Nowhere along the way has the President indicated what actual results his approach would achieve — and with good reason. The reality is that the problem is called Global Warming, not America Warming. China long ago passed America as the leading emitter of greenhouse gases. Developed world emissions have leveled off while developing world emissions continue to grow rapidly, and developing nations have no interest in accepting economic constraints to change that dynamic. In this context, the primary effect of unilateral action by the U.S. to impose costs on its own emissions will be to shift industrial activity overseas to nations whose industrial processes are more emissions-intensive and less environmentally friendly. That result may make environmentalists feel better, but it will not better the environment.
So I oppose steps like a carbon tax or a cap-and-trade system that would handicap the American economy and drive manufacturing jobs away, all without actually addressing the underlying problem. Economic growth and technological innovation, not economy-suppressing regulation, is the key to environmental protection in the long run. So I believe we should pursue what I call a “No Regrets” policy — steps that will lead to lower emissions, but that will benefit America regardless of whether the risks of global warming materialize and regardless of whether other nations take effective action.
For instance, I support robust government funding for research on efficient, low-emissions technologies that will maintain American leadership in emerging industries. And I believe the federal government must significantly streamline the regulatory framework for the deployment of new energy technologies, including a new wave of investment in nuclear power. These steps will strengthen American industry, reduce greenhouse gas emissions, and produce the economically-attractive technologies that developing nations must have access to if they are to achieve the reductions in their own emissions that will be necessary to address what is a global issue.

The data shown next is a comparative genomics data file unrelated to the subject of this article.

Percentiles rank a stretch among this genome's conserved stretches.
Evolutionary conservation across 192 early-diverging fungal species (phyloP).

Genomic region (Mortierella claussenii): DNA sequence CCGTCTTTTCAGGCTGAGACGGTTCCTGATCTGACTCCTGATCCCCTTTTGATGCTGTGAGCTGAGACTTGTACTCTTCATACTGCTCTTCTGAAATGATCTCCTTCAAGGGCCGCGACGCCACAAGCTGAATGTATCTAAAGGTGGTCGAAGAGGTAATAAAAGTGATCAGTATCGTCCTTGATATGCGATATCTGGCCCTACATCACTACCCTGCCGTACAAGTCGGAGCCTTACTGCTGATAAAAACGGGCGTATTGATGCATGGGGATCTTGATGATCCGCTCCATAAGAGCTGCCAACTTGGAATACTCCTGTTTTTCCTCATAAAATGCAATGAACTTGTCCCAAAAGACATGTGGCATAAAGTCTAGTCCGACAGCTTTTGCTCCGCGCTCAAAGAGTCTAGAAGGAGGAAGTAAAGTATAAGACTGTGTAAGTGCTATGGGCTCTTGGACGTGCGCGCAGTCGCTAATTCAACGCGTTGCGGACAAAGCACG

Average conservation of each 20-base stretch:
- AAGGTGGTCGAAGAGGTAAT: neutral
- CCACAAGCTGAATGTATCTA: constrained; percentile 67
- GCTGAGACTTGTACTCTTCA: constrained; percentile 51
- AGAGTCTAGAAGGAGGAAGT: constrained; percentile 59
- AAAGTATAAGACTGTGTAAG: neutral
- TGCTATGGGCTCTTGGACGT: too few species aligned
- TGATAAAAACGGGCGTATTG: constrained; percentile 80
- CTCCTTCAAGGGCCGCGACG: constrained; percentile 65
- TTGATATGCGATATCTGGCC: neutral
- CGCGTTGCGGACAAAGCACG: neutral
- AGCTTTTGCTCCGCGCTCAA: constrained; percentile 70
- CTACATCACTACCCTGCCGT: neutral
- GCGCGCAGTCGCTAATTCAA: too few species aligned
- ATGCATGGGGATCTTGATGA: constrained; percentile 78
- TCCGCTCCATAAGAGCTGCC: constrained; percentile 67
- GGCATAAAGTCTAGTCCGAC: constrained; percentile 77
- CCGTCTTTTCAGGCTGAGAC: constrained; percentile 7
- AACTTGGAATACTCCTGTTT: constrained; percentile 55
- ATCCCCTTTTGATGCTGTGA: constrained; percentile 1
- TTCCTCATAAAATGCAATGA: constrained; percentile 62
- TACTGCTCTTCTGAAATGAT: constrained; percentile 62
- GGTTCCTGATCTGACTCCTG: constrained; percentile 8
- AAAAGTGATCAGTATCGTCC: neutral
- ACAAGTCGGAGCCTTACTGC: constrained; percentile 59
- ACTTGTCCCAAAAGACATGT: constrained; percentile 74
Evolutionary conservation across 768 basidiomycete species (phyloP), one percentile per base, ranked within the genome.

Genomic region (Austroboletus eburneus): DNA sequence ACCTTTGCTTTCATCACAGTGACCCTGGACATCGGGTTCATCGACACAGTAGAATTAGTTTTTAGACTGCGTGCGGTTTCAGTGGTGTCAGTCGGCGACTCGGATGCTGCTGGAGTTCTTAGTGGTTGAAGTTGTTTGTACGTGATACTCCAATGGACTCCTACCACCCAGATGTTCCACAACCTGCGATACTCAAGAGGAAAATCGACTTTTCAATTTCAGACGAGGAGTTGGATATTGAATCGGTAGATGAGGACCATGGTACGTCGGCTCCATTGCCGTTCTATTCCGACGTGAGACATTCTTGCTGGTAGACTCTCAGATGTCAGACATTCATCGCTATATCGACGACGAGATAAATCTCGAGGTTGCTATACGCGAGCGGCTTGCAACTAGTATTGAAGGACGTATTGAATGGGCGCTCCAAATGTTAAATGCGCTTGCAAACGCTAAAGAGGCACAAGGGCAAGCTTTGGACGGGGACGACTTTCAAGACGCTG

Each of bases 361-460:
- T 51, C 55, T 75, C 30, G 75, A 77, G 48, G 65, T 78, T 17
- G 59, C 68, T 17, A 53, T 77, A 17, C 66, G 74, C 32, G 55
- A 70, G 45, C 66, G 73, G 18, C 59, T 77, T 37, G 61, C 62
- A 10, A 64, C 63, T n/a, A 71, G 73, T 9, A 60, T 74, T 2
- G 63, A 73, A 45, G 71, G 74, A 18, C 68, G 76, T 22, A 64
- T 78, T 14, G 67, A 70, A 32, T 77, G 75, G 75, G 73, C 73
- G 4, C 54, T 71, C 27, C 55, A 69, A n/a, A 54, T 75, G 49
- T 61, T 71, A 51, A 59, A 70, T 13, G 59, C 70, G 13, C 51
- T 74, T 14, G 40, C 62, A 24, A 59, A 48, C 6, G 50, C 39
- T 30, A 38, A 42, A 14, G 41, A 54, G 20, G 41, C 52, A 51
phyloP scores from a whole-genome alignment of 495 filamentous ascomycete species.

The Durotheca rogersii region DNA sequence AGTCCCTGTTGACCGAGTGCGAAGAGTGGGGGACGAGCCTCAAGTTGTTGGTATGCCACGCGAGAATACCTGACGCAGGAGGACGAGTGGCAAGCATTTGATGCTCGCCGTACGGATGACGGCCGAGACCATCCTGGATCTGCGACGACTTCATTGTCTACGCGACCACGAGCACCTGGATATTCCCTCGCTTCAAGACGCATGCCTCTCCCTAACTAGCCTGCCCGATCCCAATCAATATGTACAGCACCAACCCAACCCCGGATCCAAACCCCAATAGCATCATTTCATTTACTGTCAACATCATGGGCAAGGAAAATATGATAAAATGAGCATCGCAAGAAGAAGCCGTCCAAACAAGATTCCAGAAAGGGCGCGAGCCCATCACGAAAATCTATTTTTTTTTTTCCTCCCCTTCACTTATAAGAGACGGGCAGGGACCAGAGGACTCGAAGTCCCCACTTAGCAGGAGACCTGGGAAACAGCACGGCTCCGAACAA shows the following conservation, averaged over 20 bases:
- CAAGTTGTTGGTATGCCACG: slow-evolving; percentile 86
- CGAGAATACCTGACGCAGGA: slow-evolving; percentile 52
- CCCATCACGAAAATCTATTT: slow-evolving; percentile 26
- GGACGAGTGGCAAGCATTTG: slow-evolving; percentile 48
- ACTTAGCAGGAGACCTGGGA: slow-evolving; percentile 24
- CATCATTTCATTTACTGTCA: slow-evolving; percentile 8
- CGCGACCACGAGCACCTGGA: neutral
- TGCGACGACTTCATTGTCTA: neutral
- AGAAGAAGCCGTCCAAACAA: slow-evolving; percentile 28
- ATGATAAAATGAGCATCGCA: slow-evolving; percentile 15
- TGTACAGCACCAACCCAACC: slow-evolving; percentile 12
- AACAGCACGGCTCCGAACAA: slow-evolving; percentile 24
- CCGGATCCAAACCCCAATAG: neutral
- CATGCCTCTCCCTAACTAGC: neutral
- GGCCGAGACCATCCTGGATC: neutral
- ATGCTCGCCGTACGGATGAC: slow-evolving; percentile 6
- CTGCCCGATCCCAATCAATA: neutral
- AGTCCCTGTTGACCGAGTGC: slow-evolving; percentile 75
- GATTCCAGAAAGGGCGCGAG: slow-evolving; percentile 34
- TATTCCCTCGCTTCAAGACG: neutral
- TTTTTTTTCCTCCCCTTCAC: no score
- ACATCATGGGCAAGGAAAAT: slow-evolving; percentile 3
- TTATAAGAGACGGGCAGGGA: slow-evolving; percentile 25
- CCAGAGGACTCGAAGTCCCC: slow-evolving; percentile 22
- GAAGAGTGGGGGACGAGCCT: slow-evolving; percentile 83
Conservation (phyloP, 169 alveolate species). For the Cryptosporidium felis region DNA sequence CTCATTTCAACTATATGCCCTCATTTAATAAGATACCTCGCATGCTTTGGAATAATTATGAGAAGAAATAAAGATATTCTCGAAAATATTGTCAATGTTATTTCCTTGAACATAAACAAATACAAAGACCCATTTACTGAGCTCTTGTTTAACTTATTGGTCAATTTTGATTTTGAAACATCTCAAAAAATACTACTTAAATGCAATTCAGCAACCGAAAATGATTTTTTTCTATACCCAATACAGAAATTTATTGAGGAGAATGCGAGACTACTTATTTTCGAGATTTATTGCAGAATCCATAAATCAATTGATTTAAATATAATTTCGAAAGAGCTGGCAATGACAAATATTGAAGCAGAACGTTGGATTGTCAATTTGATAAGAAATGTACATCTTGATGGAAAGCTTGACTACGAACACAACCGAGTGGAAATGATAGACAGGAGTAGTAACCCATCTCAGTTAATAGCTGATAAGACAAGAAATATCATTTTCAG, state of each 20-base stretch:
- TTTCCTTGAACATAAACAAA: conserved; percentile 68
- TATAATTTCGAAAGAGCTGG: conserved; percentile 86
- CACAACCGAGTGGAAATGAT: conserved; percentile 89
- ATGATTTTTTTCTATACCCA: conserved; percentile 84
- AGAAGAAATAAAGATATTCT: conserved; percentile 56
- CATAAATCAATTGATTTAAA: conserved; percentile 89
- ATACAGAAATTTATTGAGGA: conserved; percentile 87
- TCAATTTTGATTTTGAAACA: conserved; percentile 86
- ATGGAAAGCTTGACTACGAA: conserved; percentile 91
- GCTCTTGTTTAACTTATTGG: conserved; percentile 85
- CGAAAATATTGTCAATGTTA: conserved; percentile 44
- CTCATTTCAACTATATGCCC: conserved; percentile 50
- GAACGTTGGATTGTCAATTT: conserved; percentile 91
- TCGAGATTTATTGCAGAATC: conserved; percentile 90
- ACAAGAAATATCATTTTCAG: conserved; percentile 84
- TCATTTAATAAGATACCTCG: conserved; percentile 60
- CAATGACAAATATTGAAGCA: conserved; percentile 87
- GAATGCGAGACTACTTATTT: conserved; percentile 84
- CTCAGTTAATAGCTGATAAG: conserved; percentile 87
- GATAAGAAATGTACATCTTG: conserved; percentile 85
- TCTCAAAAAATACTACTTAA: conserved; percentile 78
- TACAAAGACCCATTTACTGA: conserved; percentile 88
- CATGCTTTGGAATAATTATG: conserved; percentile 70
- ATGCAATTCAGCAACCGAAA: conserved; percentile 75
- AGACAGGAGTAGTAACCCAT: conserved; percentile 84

So there you have it. Click through and enjoy the rest of the answers. I also want to thank Mr. Romney for his answer, it will not sit well with his base.
Meanwhile, here’s an editorial from The Denver Post on the subject. Here’s and excerpt:
According to scientists at the National Snow and Ice Data Center (NSIDC) in Boulder, the ice cap has shrunk to a record extent and likely will continue to do so. An area of ice equivalent to the size of South Carolina is melting each day. That’s about twice the rate observed since 1979.
“As far as the larger scale, when you’re heating up a region of the world, compared to what it used to be, you’re changing the balance of the climate system,” NSIDC research scientist Walt Meier said during a conference call. “Now, your air conditioner is losing coolant, so to speak. It’s not as efficient as it used to be.”
It’s bad news, and it deserves more attention than it has gotten.
Earlier this month, a study co-authored by NASA climate scientist James Hansen concluded that a jump in the number of very hot summers can only be attributable to human-caused global warming.
Hansen linked several severe heat waves and droughts to global warming via statistical analysis.
In an op-ed piece that appeared in The Washington Post, Hansen wrote: “There is still time to act and avoid a worsening climate, but we are wasting precious time.”